At breakfast this morning, I was looking at a thin film of milk on the spoon resting in my bowl, and noticed a very rapid sparkling. It looked like some sort of white noise - very fine, and very fast. If you've ever looked at a moving laser spot while squinting, it was kind of like that.

I have a couple theories. I know milk is a colloidal suspension, and the fat particles might be small enough to exhibit Brownian motion. Now if the particles are reflective, that could make them sparkle. Or maybe there's some diffraction going on. But I'm not really sure.

Anybody know what actually causes this?

  • 1
    $\begingroup$ This sounds like sunlight speckle. $\endgroup$ – user137289 Jul 22 '18 at 0:09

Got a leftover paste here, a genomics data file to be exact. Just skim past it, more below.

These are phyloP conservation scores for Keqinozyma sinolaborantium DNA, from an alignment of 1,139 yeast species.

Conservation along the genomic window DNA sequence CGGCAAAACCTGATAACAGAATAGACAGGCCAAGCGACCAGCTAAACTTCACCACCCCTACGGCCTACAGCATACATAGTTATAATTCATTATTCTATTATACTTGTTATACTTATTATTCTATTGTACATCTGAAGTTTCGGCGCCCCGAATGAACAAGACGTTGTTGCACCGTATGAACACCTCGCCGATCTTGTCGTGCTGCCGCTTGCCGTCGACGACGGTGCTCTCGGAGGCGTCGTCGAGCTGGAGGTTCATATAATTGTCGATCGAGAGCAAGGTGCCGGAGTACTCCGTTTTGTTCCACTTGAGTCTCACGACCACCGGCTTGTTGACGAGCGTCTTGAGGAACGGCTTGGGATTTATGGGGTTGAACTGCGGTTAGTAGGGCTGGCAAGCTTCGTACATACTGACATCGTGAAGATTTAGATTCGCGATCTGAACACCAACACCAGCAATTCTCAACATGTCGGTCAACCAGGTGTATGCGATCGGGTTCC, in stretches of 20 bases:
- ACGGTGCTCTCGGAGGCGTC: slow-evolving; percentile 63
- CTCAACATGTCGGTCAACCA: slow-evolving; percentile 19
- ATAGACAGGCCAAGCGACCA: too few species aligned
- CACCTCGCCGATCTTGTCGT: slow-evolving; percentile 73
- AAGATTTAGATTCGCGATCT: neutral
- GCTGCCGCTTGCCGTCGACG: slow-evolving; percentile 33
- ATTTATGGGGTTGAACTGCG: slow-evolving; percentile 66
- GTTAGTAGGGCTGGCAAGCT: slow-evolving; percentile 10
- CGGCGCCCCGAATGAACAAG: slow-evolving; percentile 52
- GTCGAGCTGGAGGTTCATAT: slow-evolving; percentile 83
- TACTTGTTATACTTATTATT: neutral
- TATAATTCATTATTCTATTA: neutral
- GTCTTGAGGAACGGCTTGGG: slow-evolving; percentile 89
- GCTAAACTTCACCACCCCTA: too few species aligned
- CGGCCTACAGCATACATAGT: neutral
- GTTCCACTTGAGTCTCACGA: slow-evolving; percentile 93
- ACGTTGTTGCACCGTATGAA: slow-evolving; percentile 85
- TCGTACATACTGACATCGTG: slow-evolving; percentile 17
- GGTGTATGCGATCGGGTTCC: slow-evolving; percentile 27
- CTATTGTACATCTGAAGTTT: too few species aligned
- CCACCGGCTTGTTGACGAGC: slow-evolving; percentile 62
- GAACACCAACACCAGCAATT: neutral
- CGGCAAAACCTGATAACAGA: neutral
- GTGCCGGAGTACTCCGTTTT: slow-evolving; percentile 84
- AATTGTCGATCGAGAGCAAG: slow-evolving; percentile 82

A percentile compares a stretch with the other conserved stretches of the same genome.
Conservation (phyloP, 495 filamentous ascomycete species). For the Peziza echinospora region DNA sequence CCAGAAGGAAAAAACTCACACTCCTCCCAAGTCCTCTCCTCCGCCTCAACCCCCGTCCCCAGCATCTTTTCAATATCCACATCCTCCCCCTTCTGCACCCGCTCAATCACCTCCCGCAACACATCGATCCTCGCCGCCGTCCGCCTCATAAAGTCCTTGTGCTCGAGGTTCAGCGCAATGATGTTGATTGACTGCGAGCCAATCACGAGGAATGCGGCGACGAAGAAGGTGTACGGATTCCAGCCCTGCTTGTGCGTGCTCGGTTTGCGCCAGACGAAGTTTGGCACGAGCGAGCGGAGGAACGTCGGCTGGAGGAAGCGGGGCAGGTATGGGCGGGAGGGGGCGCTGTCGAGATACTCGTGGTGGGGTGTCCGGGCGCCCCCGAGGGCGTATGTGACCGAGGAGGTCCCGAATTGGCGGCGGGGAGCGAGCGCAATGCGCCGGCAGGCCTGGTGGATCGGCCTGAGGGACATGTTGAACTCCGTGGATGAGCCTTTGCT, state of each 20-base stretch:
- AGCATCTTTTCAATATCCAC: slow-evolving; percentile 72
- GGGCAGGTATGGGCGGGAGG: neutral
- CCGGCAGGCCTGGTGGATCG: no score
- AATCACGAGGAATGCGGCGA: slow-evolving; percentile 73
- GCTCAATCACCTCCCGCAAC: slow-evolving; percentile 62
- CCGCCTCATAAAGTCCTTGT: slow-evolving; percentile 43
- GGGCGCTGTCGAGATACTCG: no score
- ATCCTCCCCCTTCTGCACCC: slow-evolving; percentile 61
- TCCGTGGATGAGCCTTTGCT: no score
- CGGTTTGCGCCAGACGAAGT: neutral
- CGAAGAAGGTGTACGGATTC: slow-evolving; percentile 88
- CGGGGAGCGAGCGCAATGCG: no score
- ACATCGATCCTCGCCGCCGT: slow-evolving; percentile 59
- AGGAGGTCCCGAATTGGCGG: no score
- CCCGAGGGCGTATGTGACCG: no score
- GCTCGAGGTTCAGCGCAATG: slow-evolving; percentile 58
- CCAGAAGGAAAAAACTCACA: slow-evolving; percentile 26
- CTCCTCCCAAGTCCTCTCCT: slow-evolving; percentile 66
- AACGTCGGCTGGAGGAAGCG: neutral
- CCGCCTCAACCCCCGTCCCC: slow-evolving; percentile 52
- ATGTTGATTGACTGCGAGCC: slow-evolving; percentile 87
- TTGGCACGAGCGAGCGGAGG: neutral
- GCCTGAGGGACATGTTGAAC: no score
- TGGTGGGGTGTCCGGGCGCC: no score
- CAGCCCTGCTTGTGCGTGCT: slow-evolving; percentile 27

It's the Tyndall effect and coherent backscattering.

Because colloids have a suspension of small particles, (from 1 – 1000 nanometres in size which can scatter light falling on them), and milk is white. Milk is not completely opaque and light scatters not only from the surface but from the subsurface too.

The solution is brightly illuminated and has multiple random reflective points.

Video: "Scattering of light" and "True Solutions, Colloidal Solutions and Suspensions


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